A disclaimer: I do feel the need to say, before you read this, that this is not knocking those who have more than one child. This is not a competition; whether you have no kids, one kid, many kids — no judgment from me. Parenting is hard enough without judging each other. This is just a reflection on my own life, not a judgment on others’.
I have one child, a son.
I try not to say I “only” have one child, or that I have an “only child.” I’m a big believer that words matter, and it includes terms we use regarding parenting and families. Growing up, I always thought I’d have two children. But life has a way of working out in ways we don’t expect, and I’m a single mom to my amazing kiddo.
He recently turned five, and soon after his birthday, I started wondering whether I would — or could — have another child. I’m 40, and while several friends of mine had/are having children in their 40s, age was still the first thing that came to mind. Which, by my own admission, is ridiculous because I know plenty of “older” parents. Still, I feel like perimenopause is on the horizon and so it’s something that crossed my mind. And of course, the world is on fire and it’s obscenely expensive to have even one child, let alone several — especially as a single parent. But I also know that many people do it. I’m not the only one who’s torn when I think about this: there’s even a great book about all of the ambivalence about having babies in the first place, called Maybe Baby: 20 Writers Tell the Truth about Skepticism, Infertility, Baby Lust, Childlessness, Ambivalence, and How they Made the Biggest Decision of their Lives.
It’s a lot.
Second (Child) Thoughts
Let me be honest, though: it took five long years to even get to the point where I wouldn’t laugh or visibly recoil if someone asked me if I was having another. My son barely slept for three years. Literally. I don’t think I had more than 3–4 consecutive hours of sleep for that long. The early years of single motherhood were not easy for me by any means, and although sometimes I wrote about it on my social media posts, very rarely did I share the whole story of just how bone-crushingly hard it really was. And I was lucky to have the support of my family, who would come over so I could take a nap, help me with laundry, or even take him for a few hours so I could make a dent in my work. I don’t regret it at all, but it was hard. After he went to preschool, I would look at parents pushing a stroller or carrying 89 tons of baby gear around, and all I felt was sheer relief washing over me that that part of my life was over.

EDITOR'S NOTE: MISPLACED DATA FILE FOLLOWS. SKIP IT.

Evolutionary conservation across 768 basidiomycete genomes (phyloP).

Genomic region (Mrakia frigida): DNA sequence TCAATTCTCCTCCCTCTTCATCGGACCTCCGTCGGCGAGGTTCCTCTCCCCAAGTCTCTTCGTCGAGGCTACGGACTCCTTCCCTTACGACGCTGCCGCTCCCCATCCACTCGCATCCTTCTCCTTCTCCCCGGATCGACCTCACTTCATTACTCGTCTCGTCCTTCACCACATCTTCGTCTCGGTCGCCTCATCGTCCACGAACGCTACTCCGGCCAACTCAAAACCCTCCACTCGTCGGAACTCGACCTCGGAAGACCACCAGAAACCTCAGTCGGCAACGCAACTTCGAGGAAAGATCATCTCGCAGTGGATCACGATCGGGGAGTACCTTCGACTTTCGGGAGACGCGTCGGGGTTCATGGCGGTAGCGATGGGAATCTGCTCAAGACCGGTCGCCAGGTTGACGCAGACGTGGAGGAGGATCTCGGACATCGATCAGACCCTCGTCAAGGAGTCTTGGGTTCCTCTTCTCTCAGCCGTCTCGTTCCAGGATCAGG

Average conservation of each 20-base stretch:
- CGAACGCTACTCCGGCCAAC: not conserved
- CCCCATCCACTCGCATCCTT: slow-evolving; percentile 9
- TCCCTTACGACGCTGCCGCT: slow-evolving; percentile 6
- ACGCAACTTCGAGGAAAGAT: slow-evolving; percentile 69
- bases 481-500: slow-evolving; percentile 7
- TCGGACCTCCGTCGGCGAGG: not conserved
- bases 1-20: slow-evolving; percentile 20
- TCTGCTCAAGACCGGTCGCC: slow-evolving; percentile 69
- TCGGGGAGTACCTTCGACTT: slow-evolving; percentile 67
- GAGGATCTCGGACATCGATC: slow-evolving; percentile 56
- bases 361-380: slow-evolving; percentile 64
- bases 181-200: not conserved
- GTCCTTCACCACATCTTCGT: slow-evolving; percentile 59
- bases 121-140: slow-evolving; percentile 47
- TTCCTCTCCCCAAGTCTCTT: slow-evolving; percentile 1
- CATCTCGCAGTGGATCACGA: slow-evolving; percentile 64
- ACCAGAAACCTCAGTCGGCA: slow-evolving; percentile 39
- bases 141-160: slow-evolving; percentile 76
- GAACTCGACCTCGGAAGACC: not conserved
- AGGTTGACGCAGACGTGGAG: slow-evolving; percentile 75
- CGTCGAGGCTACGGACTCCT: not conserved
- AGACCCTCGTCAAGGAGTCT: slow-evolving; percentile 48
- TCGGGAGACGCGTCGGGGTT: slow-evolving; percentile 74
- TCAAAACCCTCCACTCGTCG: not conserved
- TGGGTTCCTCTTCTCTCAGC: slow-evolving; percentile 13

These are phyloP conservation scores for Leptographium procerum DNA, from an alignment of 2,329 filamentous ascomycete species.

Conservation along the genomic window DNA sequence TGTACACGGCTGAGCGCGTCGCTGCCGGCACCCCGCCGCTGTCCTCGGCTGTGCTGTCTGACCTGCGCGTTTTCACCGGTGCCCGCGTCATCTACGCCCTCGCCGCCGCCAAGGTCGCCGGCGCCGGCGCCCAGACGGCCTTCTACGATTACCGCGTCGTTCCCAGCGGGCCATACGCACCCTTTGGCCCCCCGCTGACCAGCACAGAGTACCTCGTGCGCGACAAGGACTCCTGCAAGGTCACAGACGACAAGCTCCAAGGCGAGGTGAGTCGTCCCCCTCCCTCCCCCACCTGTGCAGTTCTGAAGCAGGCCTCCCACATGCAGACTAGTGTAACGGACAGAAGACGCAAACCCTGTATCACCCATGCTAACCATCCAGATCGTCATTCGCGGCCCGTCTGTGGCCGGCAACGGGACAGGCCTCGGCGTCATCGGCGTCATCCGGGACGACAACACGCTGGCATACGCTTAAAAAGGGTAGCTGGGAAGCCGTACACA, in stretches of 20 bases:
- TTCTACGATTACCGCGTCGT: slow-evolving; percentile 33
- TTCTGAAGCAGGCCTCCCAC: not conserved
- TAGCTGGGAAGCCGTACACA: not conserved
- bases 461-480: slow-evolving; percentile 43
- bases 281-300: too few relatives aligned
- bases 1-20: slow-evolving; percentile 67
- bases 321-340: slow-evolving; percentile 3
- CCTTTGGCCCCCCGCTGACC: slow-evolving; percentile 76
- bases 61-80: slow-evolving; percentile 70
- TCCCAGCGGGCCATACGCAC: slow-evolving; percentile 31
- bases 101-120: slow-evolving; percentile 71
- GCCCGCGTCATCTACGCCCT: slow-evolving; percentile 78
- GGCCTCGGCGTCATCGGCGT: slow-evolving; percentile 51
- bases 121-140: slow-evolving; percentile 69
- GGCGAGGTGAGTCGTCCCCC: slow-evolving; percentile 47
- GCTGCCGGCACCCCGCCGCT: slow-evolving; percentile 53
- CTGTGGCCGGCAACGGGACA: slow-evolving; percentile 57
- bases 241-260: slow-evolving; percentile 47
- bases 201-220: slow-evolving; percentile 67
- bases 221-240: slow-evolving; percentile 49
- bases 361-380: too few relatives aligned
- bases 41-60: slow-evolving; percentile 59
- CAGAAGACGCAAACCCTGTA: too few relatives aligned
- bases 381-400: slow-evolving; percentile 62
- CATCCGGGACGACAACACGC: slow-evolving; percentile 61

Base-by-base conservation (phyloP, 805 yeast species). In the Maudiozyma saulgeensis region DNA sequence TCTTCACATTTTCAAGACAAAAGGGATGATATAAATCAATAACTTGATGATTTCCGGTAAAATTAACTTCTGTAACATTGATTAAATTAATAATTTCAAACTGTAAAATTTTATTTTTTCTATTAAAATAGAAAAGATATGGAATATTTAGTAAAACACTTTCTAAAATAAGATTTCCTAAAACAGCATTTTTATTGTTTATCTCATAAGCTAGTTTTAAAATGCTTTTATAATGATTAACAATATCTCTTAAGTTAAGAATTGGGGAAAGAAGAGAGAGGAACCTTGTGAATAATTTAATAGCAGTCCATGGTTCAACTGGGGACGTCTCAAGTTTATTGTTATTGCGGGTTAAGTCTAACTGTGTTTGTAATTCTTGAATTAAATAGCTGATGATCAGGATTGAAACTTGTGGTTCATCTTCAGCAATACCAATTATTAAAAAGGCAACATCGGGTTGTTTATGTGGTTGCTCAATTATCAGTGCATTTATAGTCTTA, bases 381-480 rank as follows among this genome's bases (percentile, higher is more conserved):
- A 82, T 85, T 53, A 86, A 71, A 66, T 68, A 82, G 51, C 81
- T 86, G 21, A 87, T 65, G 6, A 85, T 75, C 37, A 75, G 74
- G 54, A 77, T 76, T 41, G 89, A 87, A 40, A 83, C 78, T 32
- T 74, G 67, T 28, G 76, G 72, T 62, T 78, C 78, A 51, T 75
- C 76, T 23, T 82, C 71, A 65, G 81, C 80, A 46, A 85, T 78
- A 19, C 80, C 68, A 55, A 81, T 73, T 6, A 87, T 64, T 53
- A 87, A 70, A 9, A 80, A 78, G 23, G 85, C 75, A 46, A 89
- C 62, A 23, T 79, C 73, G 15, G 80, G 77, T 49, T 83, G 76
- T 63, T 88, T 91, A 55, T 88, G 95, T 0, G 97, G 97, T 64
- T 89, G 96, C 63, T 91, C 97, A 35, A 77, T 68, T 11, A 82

I was perfectly content to read books like Like A Mother by Angela Garbes and Little Labors by Rivka Galchen, knowing I was at a safe distance, so to speak. I happily walk past the baby section at Target. I love seeing the clothes and books that my son picks out by himself. I love seeing his creativity in his independent play and the entire worlds he makes out of LEGO. I don’t miss the 12 daily outfit changes because of spit-up or blowouts, and I revel in the ability to take daily showers at normal hours instead of waiting for him to finally and briefly fall asleep — although I will say the phantom crying still happens. He’ll be going off to college and I imagine I’ll still stop the shower because I think I hear a baby crying.
As a single woman, I went out of my way to use ART to have a child, and I still felt (and feel) this way.
That’s the kicker: in life, things can be messy; they can be both/and.
So when I started to imagine him as a big brother, I was completely thrown. I started to seriously wonder if I could, as a single mom, juggle (and afford) two kids. I am finally in a space where I can pursue my own interests, whether it’s Montessori teacher training or relaxing all night watching a show after my son goes to bed. I’m finally exercising on a regular basis, which has been exponentially beneficial for my mental and emotional health. I couldn’t do any of that before. More importantly, I am finally at ease in motherhood. I don’t have it all figured out, but it’s definitely smoother sailing.